Location: Location not imported yet.Title: Prioritising environmental invasive weeds of European concern for classical biological control: A reanalysis
|LESIEUR, VINCENT - Csiro European Laboratory|
|SFORZA, RENE - European Biological Control Laboratory (EBCL)|
|SHEPPARD, ANDY - Commonwealth Scientific And Industrial Research Organisation (CSIRO)|
|SHAW, RICHARD - Commonwealth Agricultural Bureau International (CABI)|
Submitted to: Weed Research
Publication Type: Peer Reviewed Journal
Publication Acceptance Date: 3/27/2023
Publication Date: 4/12/2023
Citation: Lesieur, V., Sforza, R.F., Sheppard, A., Shaw, R. 2023. Prioritising environmental invasive weeds of European concern for classical biological control: A reanalysis. Weed Research. 1-14. https://doi.org/10.1111/wre.12582.
Interpretive Summary: Many invasive alien plant species (IAPs) have been widely recognised as having major adverse existential impacts to native biodiversity ecosystems, agricultural production and human wellbeing; but also represent agents of future future threats. The numbers of alien plant species being introduced and establishing around the world continues to increase unabated, and globally around 10% of introduced and established alien plants become invasive. The impact of IAPs is not limited to natural and manmade ecosystems, but there are also significant human health impacts. A recent economic assessment indicated that invasive alien species (including plants) cause losses of €116.61 billion to the European economy every year. The aim of this study was to use an existing system to generate a prioritized table of IAPs of environmental concern drawn from those listed on Annexe 1 of the European Regulations for Invasive Species to assist future decision making on biologically-based management approaches to weeds at the European level.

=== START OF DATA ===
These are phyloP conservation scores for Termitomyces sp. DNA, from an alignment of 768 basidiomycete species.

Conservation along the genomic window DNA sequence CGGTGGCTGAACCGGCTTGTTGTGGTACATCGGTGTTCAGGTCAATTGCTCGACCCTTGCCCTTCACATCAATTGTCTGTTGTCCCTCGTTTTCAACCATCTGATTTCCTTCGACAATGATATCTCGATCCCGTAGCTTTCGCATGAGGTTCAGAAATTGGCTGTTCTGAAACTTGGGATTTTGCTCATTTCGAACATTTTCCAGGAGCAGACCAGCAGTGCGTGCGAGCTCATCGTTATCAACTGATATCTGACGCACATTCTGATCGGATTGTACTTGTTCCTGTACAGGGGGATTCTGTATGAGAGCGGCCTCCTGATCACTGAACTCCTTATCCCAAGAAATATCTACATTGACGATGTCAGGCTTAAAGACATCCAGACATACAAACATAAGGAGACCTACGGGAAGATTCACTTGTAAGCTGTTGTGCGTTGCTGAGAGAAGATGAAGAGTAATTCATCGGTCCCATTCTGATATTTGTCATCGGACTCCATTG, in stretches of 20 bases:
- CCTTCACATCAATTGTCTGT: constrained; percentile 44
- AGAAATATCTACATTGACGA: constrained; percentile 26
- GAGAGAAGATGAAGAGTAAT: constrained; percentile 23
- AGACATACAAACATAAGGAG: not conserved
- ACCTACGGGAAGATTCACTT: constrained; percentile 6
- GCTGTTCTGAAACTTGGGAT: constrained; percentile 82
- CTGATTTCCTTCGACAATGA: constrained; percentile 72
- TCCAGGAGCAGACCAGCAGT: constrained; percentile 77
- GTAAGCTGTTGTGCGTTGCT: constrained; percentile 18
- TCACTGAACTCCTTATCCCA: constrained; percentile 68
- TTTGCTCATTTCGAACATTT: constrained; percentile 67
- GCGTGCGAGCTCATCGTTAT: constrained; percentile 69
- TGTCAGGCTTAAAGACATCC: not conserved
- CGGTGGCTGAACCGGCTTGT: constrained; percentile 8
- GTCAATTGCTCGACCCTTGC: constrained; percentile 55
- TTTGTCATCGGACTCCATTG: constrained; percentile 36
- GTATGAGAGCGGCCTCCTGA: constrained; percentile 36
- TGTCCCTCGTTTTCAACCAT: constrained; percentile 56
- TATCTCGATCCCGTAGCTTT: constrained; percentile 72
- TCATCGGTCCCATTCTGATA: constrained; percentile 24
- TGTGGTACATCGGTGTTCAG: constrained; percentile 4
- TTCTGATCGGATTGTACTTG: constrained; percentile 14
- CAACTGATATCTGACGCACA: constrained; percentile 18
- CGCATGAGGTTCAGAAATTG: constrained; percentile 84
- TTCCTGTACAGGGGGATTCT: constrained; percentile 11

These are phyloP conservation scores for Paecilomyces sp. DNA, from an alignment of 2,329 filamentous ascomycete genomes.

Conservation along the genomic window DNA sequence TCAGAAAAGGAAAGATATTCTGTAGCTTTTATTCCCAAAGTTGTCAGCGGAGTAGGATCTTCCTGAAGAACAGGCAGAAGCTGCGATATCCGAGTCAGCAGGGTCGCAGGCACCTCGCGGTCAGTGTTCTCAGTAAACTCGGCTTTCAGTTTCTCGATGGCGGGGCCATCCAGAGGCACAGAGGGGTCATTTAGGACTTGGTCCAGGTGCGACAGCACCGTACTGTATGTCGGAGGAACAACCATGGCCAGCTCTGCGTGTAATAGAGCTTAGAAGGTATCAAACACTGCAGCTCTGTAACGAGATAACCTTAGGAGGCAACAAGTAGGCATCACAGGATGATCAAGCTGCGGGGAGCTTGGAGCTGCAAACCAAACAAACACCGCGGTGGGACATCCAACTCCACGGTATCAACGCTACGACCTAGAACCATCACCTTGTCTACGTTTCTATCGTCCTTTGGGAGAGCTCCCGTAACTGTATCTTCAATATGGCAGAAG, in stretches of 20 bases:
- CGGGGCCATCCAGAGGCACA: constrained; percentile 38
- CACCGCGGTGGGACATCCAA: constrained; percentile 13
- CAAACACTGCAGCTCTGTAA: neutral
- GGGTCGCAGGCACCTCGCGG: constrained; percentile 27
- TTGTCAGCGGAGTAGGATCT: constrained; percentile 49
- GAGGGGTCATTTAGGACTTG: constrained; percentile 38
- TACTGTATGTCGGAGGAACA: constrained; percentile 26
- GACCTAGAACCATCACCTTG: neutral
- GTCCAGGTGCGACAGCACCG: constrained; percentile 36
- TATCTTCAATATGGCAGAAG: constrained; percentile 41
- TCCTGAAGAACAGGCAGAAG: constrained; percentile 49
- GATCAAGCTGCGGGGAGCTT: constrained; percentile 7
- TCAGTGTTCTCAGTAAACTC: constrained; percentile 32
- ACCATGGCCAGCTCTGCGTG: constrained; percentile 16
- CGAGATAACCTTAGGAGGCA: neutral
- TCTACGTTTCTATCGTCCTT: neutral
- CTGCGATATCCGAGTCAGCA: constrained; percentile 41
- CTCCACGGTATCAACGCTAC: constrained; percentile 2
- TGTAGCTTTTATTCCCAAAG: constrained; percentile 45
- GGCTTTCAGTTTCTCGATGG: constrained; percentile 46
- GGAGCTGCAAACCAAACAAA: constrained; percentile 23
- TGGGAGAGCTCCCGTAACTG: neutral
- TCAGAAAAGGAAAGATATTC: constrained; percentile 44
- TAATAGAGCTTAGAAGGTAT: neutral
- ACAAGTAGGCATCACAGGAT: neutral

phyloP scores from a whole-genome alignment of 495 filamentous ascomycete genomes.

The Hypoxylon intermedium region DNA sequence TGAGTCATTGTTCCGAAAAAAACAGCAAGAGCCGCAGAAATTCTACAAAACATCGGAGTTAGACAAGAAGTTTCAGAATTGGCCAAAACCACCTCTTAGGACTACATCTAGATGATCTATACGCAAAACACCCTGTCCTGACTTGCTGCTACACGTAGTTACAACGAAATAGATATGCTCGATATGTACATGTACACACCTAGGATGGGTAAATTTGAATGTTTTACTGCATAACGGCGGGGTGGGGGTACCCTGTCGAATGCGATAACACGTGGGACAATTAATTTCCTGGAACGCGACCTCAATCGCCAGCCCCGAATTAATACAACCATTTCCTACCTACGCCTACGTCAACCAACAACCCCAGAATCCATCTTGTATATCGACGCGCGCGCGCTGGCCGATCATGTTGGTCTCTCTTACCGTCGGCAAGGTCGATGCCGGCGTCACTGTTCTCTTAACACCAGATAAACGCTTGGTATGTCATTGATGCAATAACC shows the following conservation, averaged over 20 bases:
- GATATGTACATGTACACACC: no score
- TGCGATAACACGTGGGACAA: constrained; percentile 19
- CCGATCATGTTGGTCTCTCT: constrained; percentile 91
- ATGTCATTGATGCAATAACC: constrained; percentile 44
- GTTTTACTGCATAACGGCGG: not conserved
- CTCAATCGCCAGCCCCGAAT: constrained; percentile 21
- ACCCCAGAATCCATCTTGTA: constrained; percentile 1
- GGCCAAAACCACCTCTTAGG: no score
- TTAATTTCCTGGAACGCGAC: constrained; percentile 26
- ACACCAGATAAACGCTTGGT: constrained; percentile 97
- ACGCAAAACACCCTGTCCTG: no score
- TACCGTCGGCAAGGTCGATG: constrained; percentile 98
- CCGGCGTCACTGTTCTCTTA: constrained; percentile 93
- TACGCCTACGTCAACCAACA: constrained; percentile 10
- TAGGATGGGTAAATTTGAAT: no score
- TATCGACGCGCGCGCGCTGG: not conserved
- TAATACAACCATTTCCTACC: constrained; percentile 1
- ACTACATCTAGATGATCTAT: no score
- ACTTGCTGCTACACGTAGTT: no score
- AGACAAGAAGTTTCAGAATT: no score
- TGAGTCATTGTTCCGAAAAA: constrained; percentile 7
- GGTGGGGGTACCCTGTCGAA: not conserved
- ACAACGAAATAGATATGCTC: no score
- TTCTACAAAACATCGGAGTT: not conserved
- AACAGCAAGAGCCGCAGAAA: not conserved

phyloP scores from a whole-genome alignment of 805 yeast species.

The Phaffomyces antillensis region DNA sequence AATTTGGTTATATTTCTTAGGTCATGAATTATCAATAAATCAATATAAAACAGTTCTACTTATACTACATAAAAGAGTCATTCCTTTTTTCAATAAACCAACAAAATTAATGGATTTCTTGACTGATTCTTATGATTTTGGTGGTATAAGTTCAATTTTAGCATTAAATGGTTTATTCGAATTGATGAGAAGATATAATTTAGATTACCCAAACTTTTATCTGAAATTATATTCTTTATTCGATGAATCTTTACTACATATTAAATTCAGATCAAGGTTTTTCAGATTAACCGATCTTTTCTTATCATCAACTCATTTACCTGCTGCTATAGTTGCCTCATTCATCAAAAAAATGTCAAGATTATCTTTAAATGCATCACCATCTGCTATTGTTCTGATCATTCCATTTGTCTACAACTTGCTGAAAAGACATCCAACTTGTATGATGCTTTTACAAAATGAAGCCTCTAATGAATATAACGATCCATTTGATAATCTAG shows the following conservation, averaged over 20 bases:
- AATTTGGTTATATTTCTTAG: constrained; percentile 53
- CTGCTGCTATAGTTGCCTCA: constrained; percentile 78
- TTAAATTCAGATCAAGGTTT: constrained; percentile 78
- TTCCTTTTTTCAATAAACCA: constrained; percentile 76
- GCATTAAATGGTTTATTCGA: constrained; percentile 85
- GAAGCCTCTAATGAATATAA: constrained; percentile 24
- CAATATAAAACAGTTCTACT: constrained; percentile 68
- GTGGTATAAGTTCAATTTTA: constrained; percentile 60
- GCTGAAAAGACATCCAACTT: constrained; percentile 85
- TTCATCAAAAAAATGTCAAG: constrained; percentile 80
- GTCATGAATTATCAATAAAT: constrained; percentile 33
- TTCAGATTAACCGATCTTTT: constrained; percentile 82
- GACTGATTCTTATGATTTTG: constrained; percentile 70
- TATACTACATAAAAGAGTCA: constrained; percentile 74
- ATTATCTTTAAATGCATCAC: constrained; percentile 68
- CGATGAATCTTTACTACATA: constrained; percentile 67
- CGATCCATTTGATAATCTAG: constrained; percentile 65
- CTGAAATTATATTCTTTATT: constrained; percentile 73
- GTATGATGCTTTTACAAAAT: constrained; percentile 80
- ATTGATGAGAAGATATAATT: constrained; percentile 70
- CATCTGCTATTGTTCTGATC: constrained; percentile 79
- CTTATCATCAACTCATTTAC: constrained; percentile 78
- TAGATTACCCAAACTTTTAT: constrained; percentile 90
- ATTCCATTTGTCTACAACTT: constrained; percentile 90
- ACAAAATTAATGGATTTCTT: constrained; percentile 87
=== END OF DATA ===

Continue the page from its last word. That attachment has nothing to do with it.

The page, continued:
Technical Abstract: Many invasive alien plant species (IAPs) have been widely recognized as having major adverse existential impacts to native biodiversity ecosystems, agricultural production and human wellbeing; but also represent agents of future threats. IAPs invade all types of natural and managed habitat and their impacts, through increased numbers and area invaded, are growing exponentially. Current control options in Europe are largely limited to manual and chemical control, which is high cost, short-term in effectiveness and, with regards to chemical control, declining in public acceptability. Globally, classical biological control (CBC) is widely and successfully used to manage many IAPs. CBC aims to redress the ecological imbalance caused by the IAPs that are generally introduced without their natural enemies. The steps are to select, and risk assess, potential specific natural enemy biocontrol agents of the IAP (from the IAP’s native range) and follow a regulatory approval protocol prior to releasing them to suppress the IAP abundance. CBC is not widely used in Europe. Only five active programmes exist. In this paper we apply an existing framework to develop a ranked list of IAPs named in the EU Regulation on Invasive Species for biocontrol. We used a scoring system based on existing knowledge on the IAPs impacts, the amount of effort needed to deliver a CBC programme targeting them and the feasibility and likelihood of success of such programmes. We identify 16 IAPs in Europe for which CBC has relatively high potential and discuss existing knowledge that can underpin any future investments in such activities against each of these IAPs. The top three species being Eichhornia crassipes, Pistia startiotes and Acacia saligna. This research should support decision making on the instigation of future CBC programmes against IAPs in Europe. We set this analysis in the context of other operational and regulatory constraints on developing CBC programmes against IAPs in Europe.